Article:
As a rule, France claims to not care what people do or don’t do in their personal lives. Yet the Republic was visibly relieved when President Sarkozy married Carla Bruni immediately after being elected in 2007. Sarkozy has four children with three mothers between them, but at least he sequentially married all three mothers, and now there appears to be just the tiniest twinge of nostalgia for the former president.
“Say what you might about Sarkozy. He respected the system and the institution! He refused to bring his mistress to meet the Queen of England; he did the right thing and married her before they went to London! But now this new Lothario, Hollande, trails that hussy of his all over the place without caring who he might offend! A fat lot he knows about marriage, of any kind, or about protocol or good manners either!”
So says the farmer, and his sentiments are met with a rumble of agreement. Suddenly, a suspicion dawns: While France might live and let live on a daily secular basis, does it secretly want its leaders to uphold social values, traditions and institutions? Even to embody them?
Increasingly, it appears that it does. While it might be all very well for young Pierre the postman to shack up with young Julie the nurse, “shacking up” now seems to be deemed undignified for presidents, seen as a slightly juvenile or even cowardly copping out of responsibility. “It’s not normal” mutters a village policeman as he takes possession of his pain de campagne, “for a man to never marry. What’s wrong with him? Or with her for that matter? Which of them doesn’t want to marry the other, and why? What is this commitment phobia? What does it tell us?”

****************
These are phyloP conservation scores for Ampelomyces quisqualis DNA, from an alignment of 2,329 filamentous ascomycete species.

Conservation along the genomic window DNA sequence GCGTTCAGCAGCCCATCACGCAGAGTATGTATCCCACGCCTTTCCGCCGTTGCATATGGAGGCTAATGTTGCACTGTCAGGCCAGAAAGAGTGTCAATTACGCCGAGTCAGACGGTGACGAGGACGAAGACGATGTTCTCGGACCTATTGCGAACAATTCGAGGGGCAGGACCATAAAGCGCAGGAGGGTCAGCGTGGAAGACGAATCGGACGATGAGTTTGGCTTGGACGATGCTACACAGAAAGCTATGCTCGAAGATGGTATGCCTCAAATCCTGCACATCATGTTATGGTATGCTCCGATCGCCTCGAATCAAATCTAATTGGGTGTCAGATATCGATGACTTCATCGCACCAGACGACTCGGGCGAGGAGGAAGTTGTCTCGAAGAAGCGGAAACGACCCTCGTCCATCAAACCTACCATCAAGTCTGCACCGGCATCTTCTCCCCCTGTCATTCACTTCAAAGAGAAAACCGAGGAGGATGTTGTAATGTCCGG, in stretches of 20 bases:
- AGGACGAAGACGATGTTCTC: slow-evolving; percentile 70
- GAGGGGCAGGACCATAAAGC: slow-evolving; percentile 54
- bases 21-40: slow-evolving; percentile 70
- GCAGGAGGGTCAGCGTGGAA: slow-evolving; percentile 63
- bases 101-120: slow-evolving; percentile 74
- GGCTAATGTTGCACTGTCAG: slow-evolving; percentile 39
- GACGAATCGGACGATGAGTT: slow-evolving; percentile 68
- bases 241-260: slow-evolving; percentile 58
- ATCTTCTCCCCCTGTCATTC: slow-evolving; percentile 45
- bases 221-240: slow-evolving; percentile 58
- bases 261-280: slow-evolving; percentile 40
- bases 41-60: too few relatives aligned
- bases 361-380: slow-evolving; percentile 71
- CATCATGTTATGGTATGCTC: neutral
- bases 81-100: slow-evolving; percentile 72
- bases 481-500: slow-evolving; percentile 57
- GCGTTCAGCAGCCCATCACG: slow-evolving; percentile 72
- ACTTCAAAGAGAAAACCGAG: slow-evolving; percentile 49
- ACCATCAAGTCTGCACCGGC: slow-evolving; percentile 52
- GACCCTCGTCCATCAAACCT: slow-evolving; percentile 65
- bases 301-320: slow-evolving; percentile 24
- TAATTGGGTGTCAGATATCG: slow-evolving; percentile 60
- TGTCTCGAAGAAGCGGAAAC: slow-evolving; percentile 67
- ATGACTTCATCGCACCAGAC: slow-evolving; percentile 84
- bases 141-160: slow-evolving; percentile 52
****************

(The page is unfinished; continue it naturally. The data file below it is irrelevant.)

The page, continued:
Ah, there it goes — the dreaded word “normal,” which has come to haunt Hollande since his election on a “normality” ticket, and which has been backfiring ever since. First he refused to live in the Elysée Palace (thereby creating a security nightmare for his “normal” neighbors) and now he refuses to do the “normal” thing and marry Valérie. Although nobody much likes Valérie, she at least represents the moral high ground. France is starting to find it all very unsettling.